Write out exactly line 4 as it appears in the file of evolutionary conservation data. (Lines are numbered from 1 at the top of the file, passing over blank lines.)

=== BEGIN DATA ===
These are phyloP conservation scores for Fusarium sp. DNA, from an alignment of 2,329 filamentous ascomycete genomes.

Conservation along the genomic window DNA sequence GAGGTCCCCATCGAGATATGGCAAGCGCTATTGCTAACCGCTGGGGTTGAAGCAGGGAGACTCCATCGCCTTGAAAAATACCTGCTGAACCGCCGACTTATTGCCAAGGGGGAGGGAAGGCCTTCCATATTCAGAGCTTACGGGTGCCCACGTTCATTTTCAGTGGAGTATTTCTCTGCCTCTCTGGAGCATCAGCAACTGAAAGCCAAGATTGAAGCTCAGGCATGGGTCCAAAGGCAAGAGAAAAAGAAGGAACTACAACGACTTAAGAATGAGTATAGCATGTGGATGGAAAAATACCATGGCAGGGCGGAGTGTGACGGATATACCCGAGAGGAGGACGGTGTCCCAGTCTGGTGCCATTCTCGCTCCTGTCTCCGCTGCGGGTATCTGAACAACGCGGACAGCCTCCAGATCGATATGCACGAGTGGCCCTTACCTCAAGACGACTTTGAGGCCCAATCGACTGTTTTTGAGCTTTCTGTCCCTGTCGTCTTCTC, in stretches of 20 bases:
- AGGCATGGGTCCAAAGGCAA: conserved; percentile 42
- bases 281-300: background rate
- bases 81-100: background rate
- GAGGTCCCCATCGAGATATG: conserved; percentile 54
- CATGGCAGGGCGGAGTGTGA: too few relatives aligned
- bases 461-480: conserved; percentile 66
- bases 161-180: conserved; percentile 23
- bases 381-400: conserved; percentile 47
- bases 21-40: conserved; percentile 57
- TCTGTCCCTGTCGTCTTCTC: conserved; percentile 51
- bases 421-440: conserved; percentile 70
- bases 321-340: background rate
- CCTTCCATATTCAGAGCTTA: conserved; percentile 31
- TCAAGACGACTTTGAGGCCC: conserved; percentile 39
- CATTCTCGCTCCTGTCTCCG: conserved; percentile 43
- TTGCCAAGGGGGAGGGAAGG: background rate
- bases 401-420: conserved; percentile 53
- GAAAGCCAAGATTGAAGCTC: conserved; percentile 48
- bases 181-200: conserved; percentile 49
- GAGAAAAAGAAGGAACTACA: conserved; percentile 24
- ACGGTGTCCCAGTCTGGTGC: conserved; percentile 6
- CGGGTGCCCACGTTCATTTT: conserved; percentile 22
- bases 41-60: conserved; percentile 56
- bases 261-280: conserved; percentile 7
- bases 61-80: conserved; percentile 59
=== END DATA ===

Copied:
- bases 281-300: background rate